We're working with Dr William Fowlds, the Wilderness Foundation Medivet Project Co-ordinator, to help save the rhino.

The future of one of the planet's most noble creatures is under threat. In 2014, over 1,215 rhinos were brutally slaughtered for their horns in South Africa, making it the worst poaching year on record. Thankfully, the 2015 rhino poaching statistics saw a slight decline taking the number down to 1,175. Although this is a positive first step, there is a lot more that needs to be done to help save these magnificent animals.
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Unfortunately, rhino poaching is far from solved and if we do nothing to help fight this illegal trade, we risk losing the rhino population forever. 

Did you know that a rhino’s horn is actually made from keratin? This is the same material that our own fingernails are made of. 

Rhinos are being killed due to the false belief that their horns contain medicinal properties that can treat cancer, fever and gout. The only people that benefit from a rhino’s horn are the poachers that make a profit from the illicit trade. 

Luckily, there are people out there who are dedicated to protecting the future of the rhino. But these rangers who are working on the ground can’t do it alone – that’s why we’re supporting the Wilderness Foundation in their quest to protect wild rhinos.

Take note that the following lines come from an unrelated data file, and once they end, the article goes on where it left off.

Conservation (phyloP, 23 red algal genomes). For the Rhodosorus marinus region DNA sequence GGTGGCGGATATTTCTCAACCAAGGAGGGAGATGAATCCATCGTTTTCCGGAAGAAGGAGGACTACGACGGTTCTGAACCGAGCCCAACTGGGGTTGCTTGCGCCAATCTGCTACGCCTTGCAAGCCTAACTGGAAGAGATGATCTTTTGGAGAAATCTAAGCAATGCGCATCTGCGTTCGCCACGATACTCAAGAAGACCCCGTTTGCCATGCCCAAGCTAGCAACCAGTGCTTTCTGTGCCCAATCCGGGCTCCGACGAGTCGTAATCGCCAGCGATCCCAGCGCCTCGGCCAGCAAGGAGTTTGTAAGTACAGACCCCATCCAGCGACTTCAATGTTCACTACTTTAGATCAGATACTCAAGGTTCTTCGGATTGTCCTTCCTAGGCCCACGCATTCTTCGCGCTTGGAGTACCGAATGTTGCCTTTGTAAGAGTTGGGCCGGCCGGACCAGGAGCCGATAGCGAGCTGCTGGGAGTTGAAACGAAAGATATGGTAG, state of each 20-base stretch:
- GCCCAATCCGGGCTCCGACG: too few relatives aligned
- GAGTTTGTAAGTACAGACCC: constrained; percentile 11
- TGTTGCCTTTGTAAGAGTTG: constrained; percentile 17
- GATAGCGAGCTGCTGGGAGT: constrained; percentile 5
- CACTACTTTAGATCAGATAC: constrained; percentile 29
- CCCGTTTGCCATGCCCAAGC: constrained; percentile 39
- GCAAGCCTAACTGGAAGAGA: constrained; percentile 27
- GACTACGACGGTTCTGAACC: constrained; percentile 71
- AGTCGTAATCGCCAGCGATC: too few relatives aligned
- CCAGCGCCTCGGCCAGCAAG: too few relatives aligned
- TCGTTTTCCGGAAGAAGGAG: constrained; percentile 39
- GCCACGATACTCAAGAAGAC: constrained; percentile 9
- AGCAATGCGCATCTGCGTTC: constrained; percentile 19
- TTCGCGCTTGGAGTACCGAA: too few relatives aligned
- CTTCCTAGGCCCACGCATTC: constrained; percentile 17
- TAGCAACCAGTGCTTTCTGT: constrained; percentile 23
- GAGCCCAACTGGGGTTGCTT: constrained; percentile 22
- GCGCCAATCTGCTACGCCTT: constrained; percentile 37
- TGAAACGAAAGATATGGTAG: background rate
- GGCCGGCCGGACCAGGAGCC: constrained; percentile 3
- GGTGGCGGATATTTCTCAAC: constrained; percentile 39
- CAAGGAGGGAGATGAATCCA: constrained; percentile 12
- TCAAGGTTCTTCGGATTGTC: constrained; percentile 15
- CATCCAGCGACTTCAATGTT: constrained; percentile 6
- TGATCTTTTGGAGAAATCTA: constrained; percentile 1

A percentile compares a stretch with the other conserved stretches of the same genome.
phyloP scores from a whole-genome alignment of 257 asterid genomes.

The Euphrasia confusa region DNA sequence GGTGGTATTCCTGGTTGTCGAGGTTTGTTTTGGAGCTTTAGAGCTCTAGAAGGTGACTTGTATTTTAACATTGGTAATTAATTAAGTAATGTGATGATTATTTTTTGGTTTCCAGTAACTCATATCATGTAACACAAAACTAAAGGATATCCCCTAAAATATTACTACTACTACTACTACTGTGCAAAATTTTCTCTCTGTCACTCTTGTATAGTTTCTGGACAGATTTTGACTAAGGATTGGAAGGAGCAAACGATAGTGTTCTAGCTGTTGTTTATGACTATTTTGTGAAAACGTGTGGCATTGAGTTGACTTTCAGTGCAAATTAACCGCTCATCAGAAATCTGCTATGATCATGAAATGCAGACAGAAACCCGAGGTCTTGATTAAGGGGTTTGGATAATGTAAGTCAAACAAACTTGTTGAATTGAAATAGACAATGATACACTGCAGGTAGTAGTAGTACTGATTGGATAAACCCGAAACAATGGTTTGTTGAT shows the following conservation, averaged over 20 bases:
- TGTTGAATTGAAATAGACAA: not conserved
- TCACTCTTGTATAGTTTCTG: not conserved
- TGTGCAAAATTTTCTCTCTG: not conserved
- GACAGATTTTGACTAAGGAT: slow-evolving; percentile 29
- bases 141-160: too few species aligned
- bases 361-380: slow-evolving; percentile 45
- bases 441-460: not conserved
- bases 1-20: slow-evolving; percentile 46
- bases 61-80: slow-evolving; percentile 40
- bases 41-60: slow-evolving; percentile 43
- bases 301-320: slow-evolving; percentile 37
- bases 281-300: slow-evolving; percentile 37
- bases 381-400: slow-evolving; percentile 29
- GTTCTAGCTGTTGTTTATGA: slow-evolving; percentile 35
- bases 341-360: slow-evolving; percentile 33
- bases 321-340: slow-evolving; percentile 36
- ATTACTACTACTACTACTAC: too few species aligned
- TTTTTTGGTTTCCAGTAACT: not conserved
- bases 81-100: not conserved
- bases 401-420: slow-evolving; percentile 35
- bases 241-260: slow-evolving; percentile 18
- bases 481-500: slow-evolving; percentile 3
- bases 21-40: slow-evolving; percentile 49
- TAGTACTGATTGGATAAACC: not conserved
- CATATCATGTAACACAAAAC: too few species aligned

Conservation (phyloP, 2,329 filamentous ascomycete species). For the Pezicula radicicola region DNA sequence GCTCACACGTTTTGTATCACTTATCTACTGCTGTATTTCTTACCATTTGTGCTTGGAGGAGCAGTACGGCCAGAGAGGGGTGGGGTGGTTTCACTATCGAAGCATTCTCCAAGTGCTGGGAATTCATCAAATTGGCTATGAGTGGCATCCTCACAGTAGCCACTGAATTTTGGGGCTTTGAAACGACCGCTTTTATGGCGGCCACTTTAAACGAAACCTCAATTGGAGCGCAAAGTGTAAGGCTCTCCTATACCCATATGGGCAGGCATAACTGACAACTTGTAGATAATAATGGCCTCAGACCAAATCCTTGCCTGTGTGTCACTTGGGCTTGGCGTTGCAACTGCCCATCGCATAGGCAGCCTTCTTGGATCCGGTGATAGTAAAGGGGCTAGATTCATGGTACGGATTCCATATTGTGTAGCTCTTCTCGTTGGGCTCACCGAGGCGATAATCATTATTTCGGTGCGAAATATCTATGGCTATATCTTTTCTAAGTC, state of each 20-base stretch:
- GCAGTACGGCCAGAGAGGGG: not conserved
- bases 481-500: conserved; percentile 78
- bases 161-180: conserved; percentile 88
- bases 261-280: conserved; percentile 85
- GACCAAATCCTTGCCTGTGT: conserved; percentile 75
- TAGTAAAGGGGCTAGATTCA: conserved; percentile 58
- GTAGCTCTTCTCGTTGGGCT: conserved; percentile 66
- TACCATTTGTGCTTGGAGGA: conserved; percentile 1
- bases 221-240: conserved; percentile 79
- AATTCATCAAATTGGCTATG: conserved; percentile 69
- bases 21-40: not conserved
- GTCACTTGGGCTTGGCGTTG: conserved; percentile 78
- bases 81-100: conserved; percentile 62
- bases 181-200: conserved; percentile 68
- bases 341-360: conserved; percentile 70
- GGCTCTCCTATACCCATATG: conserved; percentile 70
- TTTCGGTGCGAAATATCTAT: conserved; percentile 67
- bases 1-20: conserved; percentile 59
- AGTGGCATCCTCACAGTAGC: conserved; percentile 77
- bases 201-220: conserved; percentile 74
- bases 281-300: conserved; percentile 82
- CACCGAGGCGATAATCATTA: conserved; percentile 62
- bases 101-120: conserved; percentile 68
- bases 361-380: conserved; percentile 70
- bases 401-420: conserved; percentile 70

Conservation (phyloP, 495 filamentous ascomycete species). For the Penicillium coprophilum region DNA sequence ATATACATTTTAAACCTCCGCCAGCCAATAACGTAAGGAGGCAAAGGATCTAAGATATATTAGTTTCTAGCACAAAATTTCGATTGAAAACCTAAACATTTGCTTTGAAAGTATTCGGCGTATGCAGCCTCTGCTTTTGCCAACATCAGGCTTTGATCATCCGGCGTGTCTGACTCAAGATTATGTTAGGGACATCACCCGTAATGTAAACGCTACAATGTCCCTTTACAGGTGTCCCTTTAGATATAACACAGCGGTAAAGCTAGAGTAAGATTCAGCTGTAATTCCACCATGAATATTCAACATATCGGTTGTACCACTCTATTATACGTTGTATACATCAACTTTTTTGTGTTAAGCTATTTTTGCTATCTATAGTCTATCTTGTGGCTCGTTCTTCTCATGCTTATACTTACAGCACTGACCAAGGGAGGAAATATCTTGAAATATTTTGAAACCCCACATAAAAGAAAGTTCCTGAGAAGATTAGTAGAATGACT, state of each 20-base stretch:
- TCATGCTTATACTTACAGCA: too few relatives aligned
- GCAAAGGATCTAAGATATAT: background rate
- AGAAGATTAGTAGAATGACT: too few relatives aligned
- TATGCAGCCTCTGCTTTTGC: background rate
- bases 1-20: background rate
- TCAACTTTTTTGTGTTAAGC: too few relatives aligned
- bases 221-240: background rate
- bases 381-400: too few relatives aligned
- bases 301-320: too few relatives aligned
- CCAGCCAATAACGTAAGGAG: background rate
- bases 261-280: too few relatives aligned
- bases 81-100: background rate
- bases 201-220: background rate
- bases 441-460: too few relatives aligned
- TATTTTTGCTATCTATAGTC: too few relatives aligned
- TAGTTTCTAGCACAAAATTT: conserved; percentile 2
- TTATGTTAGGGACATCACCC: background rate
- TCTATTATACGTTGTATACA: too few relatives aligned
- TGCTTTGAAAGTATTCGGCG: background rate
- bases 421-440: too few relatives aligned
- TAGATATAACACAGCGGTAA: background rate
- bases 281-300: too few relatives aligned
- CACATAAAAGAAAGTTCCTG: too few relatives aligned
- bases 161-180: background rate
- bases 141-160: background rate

Footage courtesy of Kariega Game Reserve (www.kariega.co.za) and Paul Mills

Our Commitment 

Medivet have committed their passion and resources to helping stop crimes against wild animals and their environment. As part of our commitment, we are partnering with Dr William Fowlds – once an employed member of the Medivet family – through the Wilderness Foundation, to develop, implement and support the rhino protection initiative in South Africa. We need your help to fund lifesaving projects.

By harnessing our collective passion for animals, we are directing our fundraising towards projects that will have a positive impact on the rhino poaching crisis.

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Medivet Senior Partner John Smithers, Dr William Fowlds and Dr Andrew Muir of the Wilderness Foundation.